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SFPD watchdog’s head to retire after long tenure

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Joyce Hicks is retiring as head of the Department of Police Accountability . (Mike Koozmin/S.F. Examiner file photo)
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The head of San Francisco’s police watchdog agency has announced her retirement after nearly a decade of leadership that at times has been critiqued as too soft on police, the San Francisco Examiner has learned.

Joyce Hicks was brought in to lead the Department of Police Accountability in 2007 when it was known as the Office of Citizen Complaints and faced a long list of issues. The department is tasked with investigating all citizen complaints about police misconduct and was renamed in November after voters authorized it to investigate police shooting incidents and conduct audits of the Police Department.

“After considerable reflection, I have decided to retire as Director of the Department of Police Accountability effective the close of business on June 30, 2017,” Hicks wrote in a staff email Monday obtained by the San Francisco Examiner.

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“While this was a difficult decision, my immediate need to provide care for my 94-year-old father has become a priority and because of this I would only be intermittently available to serve as your Director. The demands on the Department require a director who can devote full time and attention to the Department.”

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Much of her time in leadership has been focused on improving the DPA’s organizational effectiveness. But critics have said she focused too much on paperwork and at getting cases cleared in time over taking on the more serious police misconduct issues.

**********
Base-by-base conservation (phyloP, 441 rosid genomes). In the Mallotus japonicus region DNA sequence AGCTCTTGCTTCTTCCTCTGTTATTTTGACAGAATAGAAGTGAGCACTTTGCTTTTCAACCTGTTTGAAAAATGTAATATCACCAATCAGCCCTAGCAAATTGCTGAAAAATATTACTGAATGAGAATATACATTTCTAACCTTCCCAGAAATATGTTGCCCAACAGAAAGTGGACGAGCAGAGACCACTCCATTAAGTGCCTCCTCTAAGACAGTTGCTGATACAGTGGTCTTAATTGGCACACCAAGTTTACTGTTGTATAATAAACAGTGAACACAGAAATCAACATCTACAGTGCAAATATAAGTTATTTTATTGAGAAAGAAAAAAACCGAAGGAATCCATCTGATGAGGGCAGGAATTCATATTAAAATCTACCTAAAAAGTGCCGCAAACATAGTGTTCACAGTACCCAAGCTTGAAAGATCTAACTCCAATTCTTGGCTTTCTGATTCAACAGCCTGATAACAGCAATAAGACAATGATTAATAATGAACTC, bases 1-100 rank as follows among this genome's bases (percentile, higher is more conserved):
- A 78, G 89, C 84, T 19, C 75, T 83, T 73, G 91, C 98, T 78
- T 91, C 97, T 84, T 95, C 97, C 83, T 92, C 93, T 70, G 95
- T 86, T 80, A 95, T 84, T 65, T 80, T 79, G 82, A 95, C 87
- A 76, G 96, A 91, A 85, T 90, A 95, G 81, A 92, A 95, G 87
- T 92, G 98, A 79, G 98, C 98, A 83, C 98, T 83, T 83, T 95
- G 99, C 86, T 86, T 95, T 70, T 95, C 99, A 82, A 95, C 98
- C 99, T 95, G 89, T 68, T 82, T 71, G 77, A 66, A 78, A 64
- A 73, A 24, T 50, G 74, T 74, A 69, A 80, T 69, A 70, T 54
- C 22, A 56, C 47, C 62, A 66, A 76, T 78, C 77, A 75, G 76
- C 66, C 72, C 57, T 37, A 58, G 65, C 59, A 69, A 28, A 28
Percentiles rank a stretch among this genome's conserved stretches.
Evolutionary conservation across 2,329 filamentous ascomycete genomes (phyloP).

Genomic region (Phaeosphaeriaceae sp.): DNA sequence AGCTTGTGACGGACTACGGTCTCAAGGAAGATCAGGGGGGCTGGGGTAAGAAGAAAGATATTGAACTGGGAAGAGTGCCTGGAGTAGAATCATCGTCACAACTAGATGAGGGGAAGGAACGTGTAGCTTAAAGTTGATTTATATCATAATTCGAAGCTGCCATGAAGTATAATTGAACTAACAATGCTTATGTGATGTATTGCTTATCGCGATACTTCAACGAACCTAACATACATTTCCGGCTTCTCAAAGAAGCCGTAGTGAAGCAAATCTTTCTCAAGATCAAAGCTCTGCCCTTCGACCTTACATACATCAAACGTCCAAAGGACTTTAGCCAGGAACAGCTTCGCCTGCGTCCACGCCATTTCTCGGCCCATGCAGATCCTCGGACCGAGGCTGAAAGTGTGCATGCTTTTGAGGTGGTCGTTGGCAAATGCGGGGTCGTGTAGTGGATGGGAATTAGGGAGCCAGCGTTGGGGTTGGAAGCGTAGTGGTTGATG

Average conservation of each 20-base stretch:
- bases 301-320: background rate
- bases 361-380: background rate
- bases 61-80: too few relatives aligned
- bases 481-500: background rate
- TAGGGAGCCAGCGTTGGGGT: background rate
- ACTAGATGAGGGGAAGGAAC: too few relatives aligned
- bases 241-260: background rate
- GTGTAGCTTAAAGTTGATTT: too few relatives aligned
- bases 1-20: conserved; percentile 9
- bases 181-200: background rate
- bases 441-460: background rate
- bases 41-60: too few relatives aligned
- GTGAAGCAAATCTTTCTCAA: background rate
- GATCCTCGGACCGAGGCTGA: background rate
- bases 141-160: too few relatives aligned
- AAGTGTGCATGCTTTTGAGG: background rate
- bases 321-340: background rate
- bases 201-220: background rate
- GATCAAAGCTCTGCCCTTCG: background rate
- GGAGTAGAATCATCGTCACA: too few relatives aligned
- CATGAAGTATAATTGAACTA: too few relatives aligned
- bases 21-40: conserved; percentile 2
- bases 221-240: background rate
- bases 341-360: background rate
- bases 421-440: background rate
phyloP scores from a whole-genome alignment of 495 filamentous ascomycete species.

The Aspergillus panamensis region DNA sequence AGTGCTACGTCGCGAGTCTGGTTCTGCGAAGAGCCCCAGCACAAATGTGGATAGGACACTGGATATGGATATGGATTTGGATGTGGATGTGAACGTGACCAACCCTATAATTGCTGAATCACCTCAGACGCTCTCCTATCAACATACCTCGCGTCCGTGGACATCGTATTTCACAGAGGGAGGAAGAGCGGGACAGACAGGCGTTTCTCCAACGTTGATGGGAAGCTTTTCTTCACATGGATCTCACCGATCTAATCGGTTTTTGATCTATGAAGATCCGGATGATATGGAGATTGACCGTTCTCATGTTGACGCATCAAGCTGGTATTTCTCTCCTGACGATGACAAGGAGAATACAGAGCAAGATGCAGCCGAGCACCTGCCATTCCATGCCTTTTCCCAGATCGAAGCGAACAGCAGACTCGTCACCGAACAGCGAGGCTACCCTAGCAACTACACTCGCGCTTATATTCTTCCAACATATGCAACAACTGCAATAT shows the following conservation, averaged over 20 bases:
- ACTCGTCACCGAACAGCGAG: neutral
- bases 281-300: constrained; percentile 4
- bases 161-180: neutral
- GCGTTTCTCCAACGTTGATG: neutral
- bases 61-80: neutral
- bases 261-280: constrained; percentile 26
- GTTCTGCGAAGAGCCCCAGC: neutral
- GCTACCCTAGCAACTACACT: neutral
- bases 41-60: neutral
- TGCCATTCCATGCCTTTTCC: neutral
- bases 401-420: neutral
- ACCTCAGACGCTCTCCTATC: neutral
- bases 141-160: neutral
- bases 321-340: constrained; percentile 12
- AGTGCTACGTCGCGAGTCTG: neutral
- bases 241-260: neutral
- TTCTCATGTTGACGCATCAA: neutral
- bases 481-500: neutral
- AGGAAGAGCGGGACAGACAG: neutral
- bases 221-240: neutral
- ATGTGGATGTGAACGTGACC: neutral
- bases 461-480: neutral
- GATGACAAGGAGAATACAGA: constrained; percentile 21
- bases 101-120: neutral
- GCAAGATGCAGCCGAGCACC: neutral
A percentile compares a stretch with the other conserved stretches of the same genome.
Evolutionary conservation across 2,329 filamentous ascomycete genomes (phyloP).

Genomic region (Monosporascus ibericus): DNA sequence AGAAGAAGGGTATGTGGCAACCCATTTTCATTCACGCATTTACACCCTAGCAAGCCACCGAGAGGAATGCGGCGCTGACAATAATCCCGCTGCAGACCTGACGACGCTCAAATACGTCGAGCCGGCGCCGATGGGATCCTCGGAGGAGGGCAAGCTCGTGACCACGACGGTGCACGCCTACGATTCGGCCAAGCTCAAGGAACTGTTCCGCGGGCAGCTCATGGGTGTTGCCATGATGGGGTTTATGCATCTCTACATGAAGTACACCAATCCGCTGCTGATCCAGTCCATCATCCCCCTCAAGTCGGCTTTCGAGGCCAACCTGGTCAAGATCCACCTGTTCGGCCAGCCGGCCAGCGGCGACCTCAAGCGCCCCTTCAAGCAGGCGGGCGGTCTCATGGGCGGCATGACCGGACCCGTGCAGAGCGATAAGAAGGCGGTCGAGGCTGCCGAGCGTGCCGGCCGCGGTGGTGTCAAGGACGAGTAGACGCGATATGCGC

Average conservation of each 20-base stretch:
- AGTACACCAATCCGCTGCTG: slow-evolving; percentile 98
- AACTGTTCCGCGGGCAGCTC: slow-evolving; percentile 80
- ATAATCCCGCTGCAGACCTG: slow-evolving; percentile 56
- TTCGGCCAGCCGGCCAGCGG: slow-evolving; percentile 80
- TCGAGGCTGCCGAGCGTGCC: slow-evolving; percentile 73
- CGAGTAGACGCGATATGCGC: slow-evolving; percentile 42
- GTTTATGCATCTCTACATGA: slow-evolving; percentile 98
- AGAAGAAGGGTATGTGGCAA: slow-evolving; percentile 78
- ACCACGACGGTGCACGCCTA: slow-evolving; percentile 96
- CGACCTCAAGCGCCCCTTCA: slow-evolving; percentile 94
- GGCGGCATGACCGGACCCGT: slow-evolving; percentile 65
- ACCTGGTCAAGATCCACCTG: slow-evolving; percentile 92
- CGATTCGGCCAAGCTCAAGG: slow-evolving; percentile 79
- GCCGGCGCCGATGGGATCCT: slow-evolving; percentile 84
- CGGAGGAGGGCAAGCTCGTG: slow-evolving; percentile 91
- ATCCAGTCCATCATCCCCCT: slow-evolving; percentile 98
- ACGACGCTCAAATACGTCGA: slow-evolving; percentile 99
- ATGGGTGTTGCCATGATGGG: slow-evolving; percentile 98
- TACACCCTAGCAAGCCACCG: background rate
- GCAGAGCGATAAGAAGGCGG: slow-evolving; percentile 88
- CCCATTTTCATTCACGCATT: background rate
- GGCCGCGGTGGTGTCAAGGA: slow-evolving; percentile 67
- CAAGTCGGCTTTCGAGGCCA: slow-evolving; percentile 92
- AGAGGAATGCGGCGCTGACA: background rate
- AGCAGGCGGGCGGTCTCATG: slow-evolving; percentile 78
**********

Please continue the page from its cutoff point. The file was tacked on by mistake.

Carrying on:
“It’s clear that the DPA needs a strong leader that makes sure that police transgressions are met with appropriate discipline,” said Barbara Attard, a former OCC employee. When police are not being held accountable, the organization needs a leader that will say so, she added.

Last year, John Crew, a former ACLU lawyer and police observe told the SF Weekly, “[The] OCC, on paper, is a watchdog that has teeth. [But] you have to actually use that authority.”

Hicks has disputed the version of events posited by her critics, saying instead that her organization is neither as powerful as people believe or tasked with being an advocate.

Hicks who declined to comment Monday, but the email sent to staff listed a number of her accomplishments.

“It has been an honor and privilege to serve as Director of this extraordinary agency that has grown exponentially over the past few years in personnel, budget and jurisdiction. I am grateful to each one of you for your hard work and dedication. I believe this Department is uniquely positioned to play a pivotal role in twenty-first century policing for the City and County of San Francisco,” she wrote.

Hicks, who faced a recent staff revolt because of her leadership style, was up for an annual review by the Police Commission, which oversees her department. It is unclear what the outcome of that review was. But some of her staff, which had been surveyed by their union, accused her of vindictive and retaliatory behavior.

The San Francisco Police Officers Association, which has not always been a fan of Hicks or her organization, wished her well.

Her retirement comes at a time of momentous change and reform for the Police Department, including increased oversight and a number of tactics meant to reduce fatal police encounters with civilians.

It also comes months after Chief William Scott was sworn in to lead the Police Department after former Chief Greg Suhr stepped down in May 2016 following a number of fatal police shootings and accounts of bias among officers.

Hicks said Deputy Director Erick Baltazar will lead the DPA effective Tuesday.

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